The literature surrounding classical film music is by no means unique in claiming that music promotes the sense of completion and unity. Insofar as the text “itself” is concerned, it is important to remember that the model of the cohesive, integrated artwork has, with differing degrees of emphasis, dominated Western aesthetics since Plato and Aristotle.¹ In recent history, as the previous chapter has shown, it was taken up with particular zeal by late nineteenth-century romanticism, which subsequently bequeathed it to the classical Hollywood cinema. But, since the demise of the studio era, the paradigm has shifted somewhat and the critical...

  7. THREE MUSICAL UTOPIAS IN MARXISM AND CULTURAL CRITICISM
    (pp. 70-90)

    Like their poststructuralist counterparts, Marxist music scholars and cultural critics often believe music’s untraditional, “excessive” effects challenge the ways perception and aesthetic consumption conventionally operate. And whereas Barthes and Kristeva take music into the realm of subjectivity to do this—only finally to disengage it effectively from its social or historical context—Marxists insist upon music’s entanglementwiththe facts of history, culture, and ideology. The allure of this latter position comes from its refusal both to cast music’s “subversive,” alternative effects into predominantly subjective or metaphorical phenomena. By considering music as a relatively concrete object of study (consider, for...

  8. FOUR OUT OF THE PAST: RECONTEXTUALIZING THE UTOPIAS OF FILM MUSIC
    (pp. 91-107)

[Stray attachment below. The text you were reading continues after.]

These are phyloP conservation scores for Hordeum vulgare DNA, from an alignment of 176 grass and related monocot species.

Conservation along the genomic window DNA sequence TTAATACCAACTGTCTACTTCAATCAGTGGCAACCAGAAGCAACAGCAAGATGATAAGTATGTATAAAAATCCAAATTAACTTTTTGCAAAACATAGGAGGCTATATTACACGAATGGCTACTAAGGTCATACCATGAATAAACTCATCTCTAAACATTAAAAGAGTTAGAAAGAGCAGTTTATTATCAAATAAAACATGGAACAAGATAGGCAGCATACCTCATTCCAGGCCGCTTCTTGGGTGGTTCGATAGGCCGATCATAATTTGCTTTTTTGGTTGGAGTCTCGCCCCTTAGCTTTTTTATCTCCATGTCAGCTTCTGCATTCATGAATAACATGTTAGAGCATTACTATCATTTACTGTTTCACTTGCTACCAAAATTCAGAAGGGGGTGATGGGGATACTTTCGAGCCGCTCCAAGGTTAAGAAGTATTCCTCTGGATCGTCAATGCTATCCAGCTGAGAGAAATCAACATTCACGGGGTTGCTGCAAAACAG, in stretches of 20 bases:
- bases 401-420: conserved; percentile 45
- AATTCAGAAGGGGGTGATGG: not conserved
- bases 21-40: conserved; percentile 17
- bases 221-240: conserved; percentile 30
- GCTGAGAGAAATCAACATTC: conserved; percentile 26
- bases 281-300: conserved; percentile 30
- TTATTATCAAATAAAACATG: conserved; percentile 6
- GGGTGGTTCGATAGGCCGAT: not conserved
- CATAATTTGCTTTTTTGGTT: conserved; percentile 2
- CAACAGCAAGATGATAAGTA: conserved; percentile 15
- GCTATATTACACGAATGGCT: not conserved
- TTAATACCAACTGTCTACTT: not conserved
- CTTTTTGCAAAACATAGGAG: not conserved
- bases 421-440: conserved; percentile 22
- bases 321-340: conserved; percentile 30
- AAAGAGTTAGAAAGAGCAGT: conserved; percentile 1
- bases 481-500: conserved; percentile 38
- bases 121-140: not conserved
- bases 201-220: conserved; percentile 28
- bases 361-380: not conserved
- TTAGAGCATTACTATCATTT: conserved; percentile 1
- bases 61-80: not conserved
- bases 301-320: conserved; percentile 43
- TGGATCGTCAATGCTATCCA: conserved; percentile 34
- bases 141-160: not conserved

Although the classical approach to film music dominated a specific historical and institutional setting, and although that setting, though fully situated in the twentieth century, adhered to the aesthetic ideology of late nineteenth-century romanticism, it is by now apparent that romanticism’s influence extends well beyond the golden era of Hollywood film scoring. Virtually all of the approaches to film or popular music we have covered subscribe to at least one of its tenets: that music offers something more than conventional language; that it reveals glimpses of a better, more unified world (or a more profound experience of our own); that...

  9. FIVE MUSICAL UTOPIAS OF THE CLASSICAL FILM
    (pp. 108-150)

    It is extremely difficult to find an anticipatory strain in Hollywood’s classical film scores, since most lean heavily on the backward-looking model against which Bloch and others rallied so vigorously. Indeed the tendency cuts across a variety of films and genres. In Westerns likeRed River(1948), for example, traditional folk songs recall America’s “Old West”; the powerful main theme ofKing’s Rowevokes the pleasant childhood of its two male protagonists;¹ and “As Time Goes By” provides a musical souvenir of Ilsa and Rick’s love affair inCasablanca(1942). The nostalgic utopia that influences so much of the theoretical...

  10. SIX MUSIC AND INTERPRETATION
    (pp. 151-158)

    In 1977, simone signoret released her autobiography entitledNostalgia Isn’t What It Used to Be.¹ Perhaps it isn’t, although more likely, it never was. The point is, it is still going strong today. Contemporary art music audiences get more opportunities to hear Beethoven performed than they do Steve Reich; commercials promote everything from regional health centers to champagne using the tried-and-true warhorses of Western art music. Pop culture in the United States takes us back through retro dressing, contemporary television shows likeChina BeachandThe Wonder Years(not to mention reruns), and the golden oldie programs that saturate radio...

  11. NOTES
    (pp. 159-182)
  12. BIBLIOGRAPHY
    (pp. 183-188)
  13. INDEX
    (pp. 189-195)